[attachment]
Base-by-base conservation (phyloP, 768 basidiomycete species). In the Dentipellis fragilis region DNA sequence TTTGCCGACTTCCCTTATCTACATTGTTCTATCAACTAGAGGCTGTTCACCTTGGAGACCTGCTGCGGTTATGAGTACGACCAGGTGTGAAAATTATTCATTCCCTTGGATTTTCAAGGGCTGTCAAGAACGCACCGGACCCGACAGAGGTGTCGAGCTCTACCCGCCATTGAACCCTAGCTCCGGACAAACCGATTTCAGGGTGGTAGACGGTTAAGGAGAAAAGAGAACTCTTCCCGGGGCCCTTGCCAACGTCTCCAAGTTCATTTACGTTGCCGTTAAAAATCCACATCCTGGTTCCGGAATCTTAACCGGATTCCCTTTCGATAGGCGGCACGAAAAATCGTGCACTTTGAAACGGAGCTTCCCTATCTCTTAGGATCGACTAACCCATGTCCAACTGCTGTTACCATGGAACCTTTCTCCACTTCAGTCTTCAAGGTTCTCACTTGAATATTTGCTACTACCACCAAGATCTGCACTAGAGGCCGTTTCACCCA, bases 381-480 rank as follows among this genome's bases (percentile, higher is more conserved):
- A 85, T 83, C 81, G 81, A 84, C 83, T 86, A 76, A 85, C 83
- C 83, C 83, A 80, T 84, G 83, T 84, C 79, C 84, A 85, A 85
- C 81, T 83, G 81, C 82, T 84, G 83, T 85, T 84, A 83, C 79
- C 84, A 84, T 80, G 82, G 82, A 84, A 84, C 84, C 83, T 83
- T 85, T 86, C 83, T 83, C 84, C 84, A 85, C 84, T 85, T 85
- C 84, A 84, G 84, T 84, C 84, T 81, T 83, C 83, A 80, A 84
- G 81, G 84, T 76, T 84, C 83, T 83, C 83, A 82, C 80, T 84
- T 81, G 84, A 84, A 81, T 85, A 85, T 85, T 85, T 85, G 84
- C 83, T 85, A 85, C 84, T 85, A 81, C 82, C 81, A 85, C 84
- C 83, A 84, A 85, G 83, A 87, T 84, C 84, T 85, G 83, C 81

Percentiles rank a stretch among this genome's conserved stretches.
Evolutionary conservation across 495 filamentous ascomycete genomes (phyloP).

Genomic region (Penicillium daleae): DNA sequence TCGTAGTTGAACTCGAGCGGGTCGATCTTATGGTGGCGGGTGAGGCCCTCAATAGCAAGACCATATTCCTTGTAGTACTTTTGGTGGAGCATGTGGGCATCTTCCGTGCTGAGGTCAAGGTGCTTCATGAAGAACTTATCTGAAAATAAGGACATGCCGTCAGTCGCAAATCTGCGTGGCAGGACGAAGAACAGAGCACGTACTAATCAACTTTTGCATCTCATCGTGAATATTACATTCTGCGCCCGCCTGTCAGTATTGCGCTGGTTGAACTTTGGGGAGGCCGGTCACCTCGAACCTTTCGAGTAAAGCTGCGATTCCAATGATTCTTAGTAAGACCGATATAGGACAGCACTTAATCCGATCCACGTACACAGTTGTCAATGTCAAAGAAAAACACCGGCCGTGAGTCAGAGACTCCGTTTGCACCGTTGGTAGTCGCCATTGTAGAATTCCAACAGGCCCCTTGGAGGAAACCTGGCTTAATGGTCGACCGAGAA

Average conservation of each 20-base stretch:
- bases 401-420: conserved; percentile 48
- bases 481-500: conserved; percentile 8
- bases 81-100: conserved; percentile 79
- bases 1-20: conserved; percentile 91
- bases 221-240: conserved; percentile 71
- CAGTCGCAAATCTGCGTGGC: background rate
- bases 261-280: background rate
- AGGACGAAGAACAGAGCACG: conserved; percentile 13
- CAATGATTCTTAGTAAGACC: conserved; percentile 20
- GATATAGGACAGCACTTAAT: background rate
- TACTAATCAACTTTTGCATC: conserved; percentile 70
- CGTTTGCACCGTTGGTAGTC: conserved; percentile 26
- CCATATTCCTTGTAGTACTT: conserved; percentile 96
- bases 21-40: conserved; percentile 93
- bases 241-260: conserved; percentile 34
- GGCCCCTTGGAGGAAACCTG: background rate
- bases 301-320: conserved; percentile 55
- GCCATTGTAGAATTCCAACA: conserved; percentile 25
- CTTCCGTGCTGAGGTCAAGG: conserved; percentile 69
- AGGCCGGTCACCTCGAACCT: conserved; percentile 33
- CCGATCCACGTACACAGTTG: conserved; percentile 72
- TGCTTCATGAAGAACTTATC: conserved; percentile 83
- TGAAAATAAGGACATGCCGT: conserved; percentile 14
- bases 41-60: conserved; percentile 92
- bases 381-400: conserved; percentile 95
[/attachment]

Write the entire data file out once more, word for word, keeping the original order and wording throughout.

Base-by-base conservation (phyloP, 768 basidiomycete species). In the Dentipellis fragilis region DNA sequence TTTGCCGACTTCCCTTATCTACATTGTTCTATCAACTAGAGGCTGTTCACCTTGGAGACCTGCTGCGGTTATGAGTACGACCAGGTGTGAAAATTATTCATTCCCTTGGATTTTCAAGGGCTGTCAAGAACGCACCGGACCCGACAGAGGTGTCGAGCTCTACCCGCCATTGAACCCTAGCTCCGGACAAACCGATTTCAGGGTGGTAGACGGTTAAGGAGAAAAGAGAACTCTTCCCGGGGCCCTTGCCAACGTCTCCAAGTTCATTTACGTTGCCGTTAAAAATCCACATCCTGGTTCCGGAATCTTAACCGGATTCCCTTTCGATAGGCGGCACGAAAAATCGTGCACTTTGAAACGGAGCTTCCCTATCTCTTAGGATCGACTAACCCATGTCCAACTGCTGTTACCATGGAACCTTTCTCCACTTCAGTCTTCAAGGTTCTCACTTGAATATTTGCTACTACCACCAAGATCTGCACTAGAGGCCGTTTCACCCA, bases 381-480 rank as follows among this genome's bases (percentile, higher is more conserved):
- A 85, T 83, C 81, G 81, A 84, C 83, T 86, A 76, A 85, C 83
- C 83, C 83, A 80, T 84, G 83, T 84, C 79, C 84, A 85, A 85
- C 81, T 83, G 81, C 82, T 84, G 83, T 85, T 84, A 83, C 79
- C 84, A 84, T 80, G 82, G 82, A 84, A 84, C 84, C 83, T 83
- T 85, T 86, C 83, T 83, C 84, C 84, A 85, C 84, T 85, T 85
- C 84, A 84, G 84, T 84, C 84, T 81, T 83, C 83, A 80, A 84
- G 81, G 84, T 76, T 84, C 83, T 83, C 83, A 82, C 80, T 84
- T 81, G 84, A 84, A 81, T 85, A 85, T 85, T 85, T 85, G 84
- C 83, T 85, A 85, C 84, T 85, A 81, C 82, C 81, A 85, C 84
- C 83, A 84, A 85, G 83, A 87, T 84, C 84, T 85, G 83, C 81

Percentiles rank a stretch among this genome's conserved stretches.
Evolutionary conservation across 495 filamentous ascomycete genomes (phyloP).

Genomic region (Penicillium daleae): DNA sequence TCGTAGTTGAACTCGAGCGGGTCGATCTTATGGTGGCGGGTGAGGCCCTCAATAGCAAGACCATATTCCTTGTAGTACTTTTGGTGGAGCATGTGGGCATCTTCCGTGCTGAGGTCAAGGTGCTTCATGAAGAACTTATCTGAAAATAAGGACATGCCGTCAGTCGCAAATCTGCGTGGCAGGACGAAGAACAGAGCACGTACTAATCAACTTTTGCATCTCATCGTGAATATTACATTCTGCGCCCGCCTGTCAGTATTGCGCTGGTTGAACTTTGGGGAGGCCGGTCACCTCGAACCTTTCGAGTAAAGCTGCGATTCCAATGATTCTTAGTAAGACCGATATAGGACAGCACTTAATCCGATCCACGTACACAGTTGTCAATGTCAAAGAAAAACACCGGCCGTGAGTCAGAGACTCCGTTTGCACCGTTGGTAGTCGCCATTGTAGAATTCCAACAGGCCCCTTGGAGGAAACCTGGCTTAATGGTCGACCGAGAA

Average conservation of each 20-base stretch:
- bases 401-420: conserved; percentile 48
- bases 481-500: conserved; percentile 8
- bases 81-100: conserved; percentile 79
- bases 1-20: conserved; percentile 91
- bases 221-240: conserved; percentile 71
- CAGTCGCAAATCTGCGTGGC: background rate
- bases 261-280: background rate
- AGGACGAAGAACAGAGCACG: conserved; percentile 13
- CAATGATTCTTAGTAAGACC: conserved; percentile 20
- GATATAGGACAGCACTTAAT: background rate
- TACTAATCAACTTTTGCATC: conserved; percentile 70
- CGTTTGCACCGTTGGTAGTC: conserved; percentile 26
- CCATATTCCTTGTAGTACTT: conserved; percentile 96
- bases 21-40: conserved; percentile 93
- bases 241-260: conserved; percentile 34
- GGCCCCTTGGAGGAAACCTG: background rate
- bases 301-320: conserved; percentile 55
- GCCATTGTAGAATTCCAACA: conserved; percentile 25
- CTTCCGTGCTGAGGTCAAGG: conserved; percentile 69
- AGGCCGGTCACCTCGAACCT: conserved; percentile 33
- CCGATCCACGTACACAGTTG: conserved; percentile 72
- TGCTTCATGAAGAACTTATC: conserved; percentile 83
- TGAAAATAAGGACATGCCGT: conserved; percentile 14
- bases 41-60: conserved; percentile 92
- bases 381-400: conserved; percentile 95